August 4, 2009
Enzyme Stymies Alzheimer’s Effects In Mi
A potent antioxidant enzyme made in the mitochondria reduces or prevents the memory and learning impairments of Alzheimer's disease in animals and could provide new direction to treating the disease, said researchers from Baylor College of Medicine and New York University in a new report.
Superoxide dismutase (SOD-2), an enzyme made in the cell's mitochondria, also reduced the levels of superoxide(reactive oxygen) that is implicated in Alzheimer's disease, said Dr. Robia Pautler, assistant professor in the department of molecular physiology and biophysics at BCM, and Dr. Eric Klann of New York University.
"This is one of the first reports with so many improvements in cognition in these mice," said Pautler, who is also an assistant professor in the departments of neuroscience and radiology at BCM. She and Klann were senior authors of the report that appears in the current issue of the Proceedings of the National Academy of Sciences. The two began their collaboration on the neurodegenerative disorder when Klann was still at BCM, where he is an adjunct professor.
In this study, the researchers crossbred mice that had a form of Alzheimer's disease with mice that produced large amounts of mitochondrial superoxide dismutase. (The mitochondria are the cell's energy source.)
The Alzheimer's model mice make too much of a protein that is a precursor to amyloid, the protein complexes that form plaques in the brains of people and animals with the disease and are associated with its disabling effects on the ability to think or remember.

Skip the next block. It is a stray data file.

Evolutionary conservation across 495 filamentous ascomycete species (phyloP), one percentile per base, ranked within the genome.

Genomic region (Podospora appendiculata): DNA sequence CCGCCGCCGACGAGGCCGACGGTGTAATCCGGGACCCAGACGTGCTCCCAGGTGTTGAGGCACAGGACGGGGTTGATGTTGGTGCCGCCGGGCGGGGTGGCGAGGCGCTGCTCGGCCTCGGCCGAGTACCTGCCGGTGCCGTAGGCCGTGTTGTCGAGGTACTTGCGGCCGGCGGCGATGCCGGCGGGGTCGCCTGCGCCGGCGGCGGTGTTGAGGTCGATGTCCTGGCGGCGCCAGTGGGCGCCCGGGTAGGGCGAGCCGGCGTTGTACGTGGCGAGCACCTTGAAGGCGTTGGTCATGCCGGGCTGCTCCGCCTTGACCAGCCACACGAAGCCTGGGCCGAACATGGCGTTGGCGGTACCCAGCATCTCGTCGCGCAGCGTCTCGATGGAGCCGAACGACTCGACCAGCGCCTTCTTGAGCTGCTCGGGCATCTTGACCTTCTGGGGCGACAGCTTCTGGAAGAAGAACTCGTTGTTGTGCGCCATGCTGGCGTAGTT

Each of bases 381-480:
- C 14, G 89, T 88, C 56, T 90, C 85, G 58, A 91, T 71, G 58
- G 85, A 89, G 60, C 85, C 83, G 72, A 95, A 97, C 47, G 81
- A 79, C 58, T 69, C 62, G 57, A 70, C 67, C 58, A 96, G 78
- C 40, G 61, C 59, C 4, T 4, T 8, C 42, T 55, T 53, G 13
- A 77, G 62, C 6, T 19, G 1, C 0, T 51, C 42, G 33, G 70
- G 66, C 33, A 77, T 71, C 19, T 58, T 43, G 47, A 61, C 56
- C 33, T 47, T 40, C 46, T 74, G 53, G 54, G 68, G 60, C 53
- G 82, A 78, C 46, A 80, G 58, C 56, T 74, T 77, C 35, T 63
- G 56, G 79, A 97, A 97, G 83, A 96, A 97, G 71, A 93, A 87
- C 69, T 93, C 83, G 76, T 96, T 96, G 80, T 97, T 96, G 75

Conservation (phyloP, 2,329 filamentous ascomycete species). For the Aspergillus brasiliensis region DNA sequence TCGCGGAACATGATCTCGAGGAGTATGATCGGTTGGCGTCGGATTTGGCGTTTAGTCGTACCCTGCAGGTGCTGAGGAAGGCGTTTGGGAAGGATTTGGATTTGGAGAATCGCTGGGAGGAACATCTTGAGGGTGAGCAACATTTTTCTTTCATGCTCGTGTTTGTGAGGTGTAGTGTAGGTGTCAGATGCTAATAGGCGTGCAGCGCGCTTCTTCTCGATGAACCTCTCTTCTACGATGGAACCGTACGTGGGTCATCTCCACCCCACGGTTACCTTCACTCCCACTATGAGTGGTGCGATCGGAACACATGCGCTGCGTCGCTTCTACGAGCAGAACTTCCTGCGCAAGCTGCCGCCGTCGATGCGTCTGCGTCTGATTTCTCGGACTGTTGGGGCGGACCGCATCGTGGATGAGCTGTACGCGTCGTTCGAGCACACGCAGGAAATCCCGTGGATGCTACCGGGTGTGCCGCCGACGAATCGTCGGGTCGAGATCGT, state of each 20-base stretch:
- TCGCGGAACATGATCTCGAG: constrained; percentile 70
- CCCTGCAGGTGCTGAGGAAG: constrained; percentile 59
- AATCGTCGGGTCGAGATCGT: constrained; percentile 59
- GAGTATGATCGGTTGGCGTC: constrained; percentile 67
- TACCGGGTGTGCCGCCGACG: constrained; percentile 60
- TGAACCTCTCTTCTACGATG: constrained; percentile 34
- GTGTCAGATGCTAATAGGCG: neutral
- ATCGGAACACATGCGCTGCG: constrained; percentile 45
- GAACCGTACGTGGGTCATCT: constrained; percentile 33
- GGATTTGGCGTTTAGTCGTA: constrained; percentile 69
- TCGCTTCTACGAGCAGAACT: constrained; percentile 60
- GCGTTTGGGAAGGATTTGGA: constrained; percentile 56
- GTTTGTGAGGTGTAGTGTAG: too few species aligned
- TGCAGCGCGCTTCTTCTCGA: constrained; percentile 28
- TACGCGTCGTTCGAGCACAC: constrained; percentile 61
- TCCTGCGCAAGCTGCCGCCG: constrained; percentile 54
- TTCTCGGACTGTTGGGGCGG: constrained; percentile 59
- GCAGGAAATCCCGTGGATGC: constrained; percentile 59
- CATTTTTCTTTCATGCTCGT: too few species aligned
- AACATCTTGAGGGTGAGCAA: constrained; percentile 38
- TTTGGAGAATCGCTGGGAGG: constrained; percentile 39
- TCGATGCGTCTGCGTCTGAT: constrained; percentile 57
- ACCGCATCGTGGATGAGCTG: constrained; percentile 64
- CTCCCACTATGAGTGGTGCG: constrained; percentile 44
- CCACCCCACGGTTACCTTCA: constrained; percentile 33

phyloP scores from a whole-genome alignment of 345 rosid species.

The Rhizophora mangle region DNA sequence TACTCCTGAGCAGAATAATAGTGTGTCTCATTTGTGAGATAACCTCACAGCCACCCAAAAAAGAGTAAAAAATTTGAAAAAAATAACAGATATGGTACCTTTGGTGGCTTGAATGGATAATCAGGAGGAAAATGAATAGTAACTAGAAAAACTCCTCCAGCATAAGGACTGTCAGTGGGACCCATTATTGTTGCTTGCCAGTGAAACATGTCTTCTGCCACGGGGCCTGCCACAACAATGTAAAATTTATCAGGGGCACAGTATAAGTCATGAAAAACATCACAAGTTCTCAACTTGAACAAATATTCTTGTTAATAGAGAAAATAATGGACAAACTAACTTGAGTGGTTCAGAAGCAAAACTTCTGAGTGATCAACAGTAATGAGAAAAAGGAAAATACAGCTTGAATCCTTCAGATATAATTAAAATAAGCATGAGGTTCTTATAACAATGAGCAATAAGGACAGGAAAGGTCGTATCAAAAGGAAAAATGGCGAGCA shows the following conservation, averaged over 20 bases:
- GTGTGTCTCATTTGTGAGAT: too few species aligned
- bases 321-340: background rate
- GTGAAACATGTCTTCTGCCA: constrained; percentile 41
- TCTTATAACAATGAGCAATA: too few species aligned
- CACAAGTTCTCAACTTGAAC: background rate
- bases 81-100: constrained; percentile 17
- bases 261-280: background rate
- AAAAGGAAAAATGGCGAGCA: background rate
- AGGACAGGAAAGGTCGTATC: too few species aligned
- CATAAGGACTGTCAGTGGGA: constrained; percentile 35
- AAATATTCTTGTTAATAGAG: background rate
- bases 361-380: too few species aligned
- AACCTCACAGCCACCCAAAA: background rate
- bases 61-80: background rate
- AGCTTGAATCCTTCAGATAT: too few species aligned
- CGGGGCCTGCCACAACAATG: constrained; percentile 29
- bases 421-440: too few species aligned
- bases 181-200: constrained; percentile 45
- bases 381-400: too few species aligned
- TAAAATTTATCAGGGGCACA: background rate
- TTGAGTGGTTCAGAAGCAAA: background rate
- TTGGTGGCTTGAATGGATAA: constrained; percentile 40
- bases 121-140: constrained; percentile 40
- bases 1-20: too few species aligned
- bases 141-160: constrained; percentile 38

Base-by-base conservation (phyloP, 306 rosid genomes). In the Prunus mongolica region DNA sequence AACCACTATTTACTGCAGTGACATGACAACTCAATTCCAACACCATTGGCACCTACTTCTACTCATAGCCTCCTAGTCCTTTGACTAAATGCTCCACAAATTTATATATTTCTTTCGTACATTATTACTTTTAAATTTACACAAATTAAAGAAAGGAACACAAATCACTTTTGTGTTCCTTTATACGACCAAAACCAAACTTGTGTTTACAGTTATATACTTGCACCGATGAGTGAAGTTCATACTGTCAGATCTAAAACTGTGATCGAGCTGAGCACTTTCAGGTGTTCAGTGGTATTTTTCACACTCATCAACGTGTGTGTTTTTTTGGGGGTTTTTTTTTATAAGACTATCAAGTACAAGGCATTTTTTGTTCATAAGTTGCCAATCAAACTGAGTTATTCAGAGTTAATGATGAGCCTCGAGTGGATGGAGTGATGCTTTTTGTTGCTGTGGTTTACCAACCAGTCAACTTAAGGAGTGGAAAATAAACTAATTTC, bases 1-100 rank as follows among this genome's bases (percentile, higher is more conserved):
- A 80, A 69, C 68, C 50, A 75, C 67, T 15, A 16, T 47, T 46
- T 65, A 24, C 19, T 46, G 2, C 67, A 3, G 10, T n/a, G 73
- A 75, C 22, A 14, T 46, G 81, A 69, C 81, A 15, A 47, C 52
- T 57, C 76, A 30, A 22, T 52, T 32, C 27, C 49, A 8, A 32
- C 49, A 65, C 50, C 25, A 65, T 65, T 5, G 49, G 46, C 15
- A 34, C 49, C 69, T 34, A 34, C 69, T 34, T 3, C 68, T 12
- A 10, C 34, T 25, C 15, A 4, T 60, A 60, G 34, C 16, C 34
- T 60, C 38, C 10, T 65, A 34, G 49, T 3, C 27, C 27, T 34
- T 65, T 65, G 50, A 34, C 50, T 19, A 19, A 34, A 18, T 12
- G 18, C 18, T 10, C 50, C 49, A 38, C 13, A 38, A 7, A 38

In the offspring of the two kinds of mice, the researchers found that high levels of the enzyme superoxide dismutase decreased the amount of superoxide. Even more exciting, in special laboratory tests, the animals did not show the learning and memory deficits found in the Alzheimer's mice.
The findings directly link mitochondrial superoxide to the disabling effects of Alzheimer's, the authors said. It also shows that a mitochondrial anti-oxidant enzyme has a beneficial effect, providing new direction for treatment of the neurodegenerative disorder.
"While other anti-oxidant treatments for Alzheimer's disease have not proven effective, we think something more potent might have benefit," said Pautler, who hopes to continue working in that direction.
The decrease in the amount of amyloid plaque found in the brain also was encouraging, she said.
"We are trying to understand how overexpression of this enzyme contributes to decreased Alzheimer's disease pathology," she said.
She credits post-doc Dr. Cynthia A. Massaad with much of the actual laboratory work in the research. She said she and Klann collaborated on mentoring Massaad, who hoped to gain experience in multiple areas of research.
Technician Taneasha M. Washington also played an important role in the work, she said.
Funding for the work came from the National Institutes of Health, the National Institute of Neurological Disorders and Stroke, the National Heart, Lung and Blood Institute, the National Institute of Aging, the Alzheimer's Association and the American Health Assistance Foundation.
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